Haters gonna hate? How Boris went against mainstream
His French counterpart, Jean-Marc Ayrault, usually a soft-spoken official, lamented that Johnson “lied a lot to the British people” during the Brexit campaign and now “has his back against the wall,” while many others have mocked the man for his extraordinary manners and notorious gaffes.
Johnson, a former mayor of London, has a long history of making controversial remarks, some of which were directed at people whom he is likely to regularly deal with in his new capacity.
For instance, he has compared US presidential hopeful Hillary Clinton to a “sadistic nurse in a mental hospital” and described being mistaken with Clinton’s primary rival Donald Trump as “one of the worst moments” of a visit to New York. He also won a £1,000 prize for penning a rude poem about Turkish President Recep Tayyip Erdogan for a contest in response to the Turkish leader’s efforts to prosecute a German comedian’s offensive poem.
In addition to his abrasive comments, Johnson has produced some policy statements that contradict the prevailing point of view of western diplomacy.
Here are a few examples:
1. Thank Russians for re-taking Palmyra from ISIS
In his regular column published in The Telegraph in March, Johnson wrote that Syrian President Bashar Assad may be a vile tyrant, but he deserves praise for taking the city of Palmyra from the Islamic State terror group [IS, formerly ISIS/ISIL], arguing that his opponents are worse and the capture of Palmyra by Syria with Russia’s help protects the UNESCO site’s rich archeological legacy from barbaric destruction.
“If Putin’s troops have helped winkle the maniacs from Palmyra, then (it pains me to admit) that is very much to the credit of the Russians. They have made the West look ineffective; and so now is the time for us to make amends, and to play to our strengths,” Johnson wrote, adding that Britain should send its archeologists to help in the restoration.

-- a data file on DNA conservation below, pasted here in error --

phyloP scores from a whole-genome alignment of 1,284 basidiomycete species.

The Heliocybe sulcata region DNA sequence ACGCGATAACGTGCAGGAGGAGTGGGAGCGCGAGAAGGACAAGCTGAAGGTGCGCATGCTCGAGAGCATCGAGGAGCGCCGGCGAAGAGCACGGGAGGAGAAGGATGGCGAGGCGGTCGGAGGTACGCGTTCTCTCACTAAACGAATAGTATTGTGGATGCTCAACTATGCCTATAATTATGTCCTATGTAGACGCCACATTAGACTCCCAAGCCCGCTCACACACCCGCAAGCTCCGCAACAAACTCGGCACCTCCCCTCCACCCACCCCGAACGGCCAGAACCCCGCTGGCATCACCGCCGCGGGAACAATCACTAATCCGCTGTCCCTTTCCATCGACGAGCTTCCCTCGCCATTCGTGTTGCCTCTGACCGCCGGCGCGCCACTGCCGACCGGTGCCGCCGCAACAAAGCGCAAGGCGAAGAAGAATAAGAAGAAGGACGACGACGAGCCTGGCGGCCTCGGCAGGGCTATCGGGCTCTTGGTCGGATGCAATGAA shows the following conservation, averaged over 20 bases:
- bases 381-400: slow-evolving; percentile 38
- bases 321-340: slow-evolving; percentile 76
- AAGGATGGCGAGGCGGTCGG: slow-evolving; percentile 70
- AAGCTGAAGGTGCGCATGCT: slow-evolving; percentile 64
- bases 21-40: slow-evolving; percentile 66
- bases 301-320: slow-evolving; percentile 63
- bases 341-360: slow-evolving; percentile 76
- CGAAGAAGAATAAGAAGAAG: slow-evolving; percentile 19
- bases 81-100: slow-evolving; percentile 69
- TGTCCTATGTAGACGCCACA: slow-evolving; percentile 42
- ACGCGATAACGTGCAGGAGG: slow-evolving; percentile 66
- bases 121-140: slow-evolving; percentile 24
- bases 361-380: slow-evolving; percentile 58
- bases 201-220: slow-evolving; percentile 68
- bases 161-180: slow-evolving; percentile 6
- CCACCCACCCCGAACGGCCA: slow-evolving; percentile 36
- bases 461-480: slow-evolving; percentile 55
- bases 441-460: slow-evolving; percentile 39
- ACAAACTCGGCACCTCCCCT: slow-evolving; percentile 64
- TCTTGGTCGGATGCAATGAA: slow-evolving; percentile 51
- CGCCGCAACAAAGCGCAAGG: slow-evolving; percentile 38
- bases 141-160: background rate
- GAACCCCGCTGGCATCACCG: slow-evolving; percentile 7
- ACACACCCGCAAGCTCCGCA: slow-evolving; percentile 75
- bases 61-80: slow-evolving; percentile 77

2. Join forces with Assad & Putin to get rid of ISIS jihadists
Johnson also questioned then-PM David Cameron’s assertion that some 70,000 “moderate” rebels in Syria were fighting Assad in Syria and, thus, worthy of Britain’s aid.
“We have the estimated 70,000 of the Free Syrian Army (and many other groups and grouplets); but those numbers may be exaggerated, and they may include some jihadists who are not ideologically very different from al-Qaida,” he wrote.
The solution – to seek alliance “with the devil,” that is Bashar Assad and Russian President Vladimir Putin.
“This is the time to set aside our Cold War mindset. It is just not true that whatever is good for Putin must automatically be bad for the West. We both have a clear and concrete objective – to remove the threat from ISIL. Everything else is secondary,” he said.
3. Don't muddle EU & NATO
Johnson appears to take the same practical approach to other issues related to Russia, including the biggest stumbling block – NATO.
“If you want an example of EU foreign policy making on the hoof, and the EU’s pretensions to running a defense policy that have caused real trouble, then look at what has happened in Ukraine. I think it is very, very important that we don’t muddle up the role of the EU with the role of NATO,” Johnson said in a Q&A session after a pro-Leave speech in May.
Closer integration of NATO and the EU, which was designated as one of the alliance’s strategic goals this month at a summit in Warsaw, is one of the biggest concerns for Russia. It sees NATO as a military threat and views the EU’s attempt to integrate countries like Ukraine, Georgia, and Moldova with suspicion, believing it to be an indirect route to NATO expansion.
Britain’s relations with Russia have been frosty, to say the least, for a decade. Johnson could bring a touch of realpolitik into the fray, according to the head of the Russian parliament’s Foreign Affairs Committee.
“Hopefully he won’t have the painful anti-Russian complexes of his predecessor [Philip Hammond],” Aleksey Pushkov tweeted after news of Johnson’s appointment broke.